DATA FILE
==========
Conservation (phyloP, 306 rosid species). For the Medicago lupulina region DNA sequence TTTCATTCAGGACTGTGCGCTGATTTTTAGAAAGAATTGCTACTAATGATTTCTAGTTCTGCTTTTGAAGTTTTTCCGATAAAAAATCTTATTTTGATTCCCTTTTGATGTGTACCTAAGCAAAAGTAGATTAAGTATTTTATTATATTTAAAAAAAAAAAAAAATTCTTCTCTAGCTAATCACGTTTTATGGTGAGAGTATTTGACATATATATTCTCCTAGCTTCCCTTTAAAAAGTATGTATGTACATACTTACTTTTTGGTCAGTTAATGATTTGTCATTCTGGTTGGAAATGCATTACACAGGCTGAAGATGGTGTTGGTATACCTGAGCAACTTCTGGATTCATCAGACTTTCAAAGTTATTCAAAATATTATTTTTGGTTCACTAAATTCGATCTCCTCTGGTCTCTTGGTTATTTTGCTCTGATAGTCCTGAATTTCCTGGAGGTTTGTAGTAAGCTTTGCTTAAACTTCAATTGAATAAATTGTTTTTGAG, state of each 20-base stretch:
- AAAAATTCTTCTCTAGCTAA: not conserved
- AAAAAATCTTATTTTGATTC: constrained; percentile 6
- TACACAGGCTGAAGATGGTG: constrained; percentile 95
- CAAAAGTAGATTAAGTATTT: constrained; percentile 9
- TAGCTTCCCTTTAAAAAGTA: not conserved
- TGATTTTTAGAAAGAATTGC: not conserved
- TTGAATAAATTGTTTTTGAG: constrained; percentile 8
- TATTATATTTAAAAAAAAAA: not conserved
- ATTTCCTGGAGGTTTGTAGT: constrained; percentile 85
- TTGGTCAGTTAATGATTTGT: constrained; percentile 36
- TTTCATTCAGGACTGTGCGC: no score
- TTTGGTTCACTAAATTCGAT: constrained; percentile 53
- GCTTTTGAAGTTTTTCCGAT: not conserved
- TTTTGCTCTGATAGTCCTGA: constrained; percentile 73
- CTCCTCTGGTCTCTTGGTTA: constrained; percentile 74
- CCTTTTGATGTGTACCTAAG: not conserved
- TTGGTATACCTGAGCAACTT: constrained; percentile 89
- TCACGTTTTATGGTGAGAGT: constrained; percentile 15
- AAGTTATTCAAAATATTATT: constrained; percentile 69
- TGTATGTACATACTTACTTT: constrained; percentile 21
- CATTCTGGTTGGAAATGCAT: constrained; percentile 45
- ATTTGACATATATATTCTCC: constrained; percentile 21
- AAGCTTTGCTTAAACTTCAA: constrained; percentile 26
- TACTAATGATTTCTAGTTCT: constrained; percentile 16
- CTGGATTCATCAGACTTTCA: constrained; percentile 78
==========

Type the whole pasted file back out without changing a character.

Conservation (phyloP, 306 rosid species). For the Medicago lupulina region DNA sequence TTTCATTCAGGACTGTGCGCTGATTTTTAGAAAGAATTGCTACTAATGATTTCTAGTTCTGCTTTTGAAGTTTTTCCGATAAAAAATCTTATTTTGATTCCCTTTTGATGTGTACCTAAGCAAAAGTAGATTAAGTATTTTATTATATTTAAAAAAAAAAAAAAATTCTTCTCTAGCTAATCACGTTTTATGGTGAGAGTATTTGACATATATATTCTCCTAGCTTCCCTTTAAAAAGTATGTATGTACATACTTACTTTTTGGTCAGTTAATGATTTGTCATTCTGGTTGGAAATGCATTACACAGGCTGAAGATGGTGTTGGTATACCTGAGCAACTTCTGGATTCATCAGACTTTCAAAGTTATTCAAAATATTATTTTTGGTTCACTAAATTCGATCTCCTCTGGTCTCTTGGTTATTTTGCTCTGATAGTCCTGAATTTCCTGGAGGTTTGTAGTAAGCTTTGCTTAAACTTCAATTGAATAAATTGTTTTTGAG, state of each 20-base stretch:
- AAAAATTCTTCTCTAGCTAA: not conserved
- AAAAAATCTTATTTTGATTC: constrained; percentile 6
- TACACAGGCTGAAGATGGTG: constrained; percentile 95
- CAAAAGTAGATTAAGTATTT: constrained; percentile 9
- TAGCTTCCCTTTAAAAAGTA: not conserved
- TGATTTTTAGAAAGAATTGC: not conserved
- TTGAATAAATTGTTTTTGAG: constrained; percentile 8
- TATTATATTTAAAAAAAAAA: not conserved
- ATTTCCTGGAGGTTTGTAGT: constrained; percentile 85
- TTGGTCAGTTAATGATTTGT: constrained; percentile 36
- TTTCATTCAGGACTGTGCGC: no score
- TTTGGTTCACTAAATTCGAT: constrained; percentile 53
- GCTTTTGAAGTTTTTCCGAT: not conserved
- TTTTGCTCTGATAGTCCTGA: constrained; percentile 73
- CTCCTCTGGTCTCTTGGTTA: constrained; percentile 74
- CCTTTTGATGTGTACCTAAG: not conserved
- TTGGTATACCTGAGCAACTT: constrained; percentile 89
- TCACGTTTTATGGTGAGAGT: constrained; percentile 15
- AAGTTATTCAAAATATTATT: constrained; percentile 69
- TGTATGTACATACTTACTTT: constrained; percentile 21
- CATTCTGGTTGGAAATGCAT: constrained; percentile 45
- ATTTGACATATATATTCTCC: constrained; percentile 21
- AAGCTTTGCTTAAACTTCAA: constrained; percentile 26
- TACTAATGATTTCTAGTTCT: constrained; percentile 16
- CTGGATTCATCAGACTTTCA: constrained; percentile 78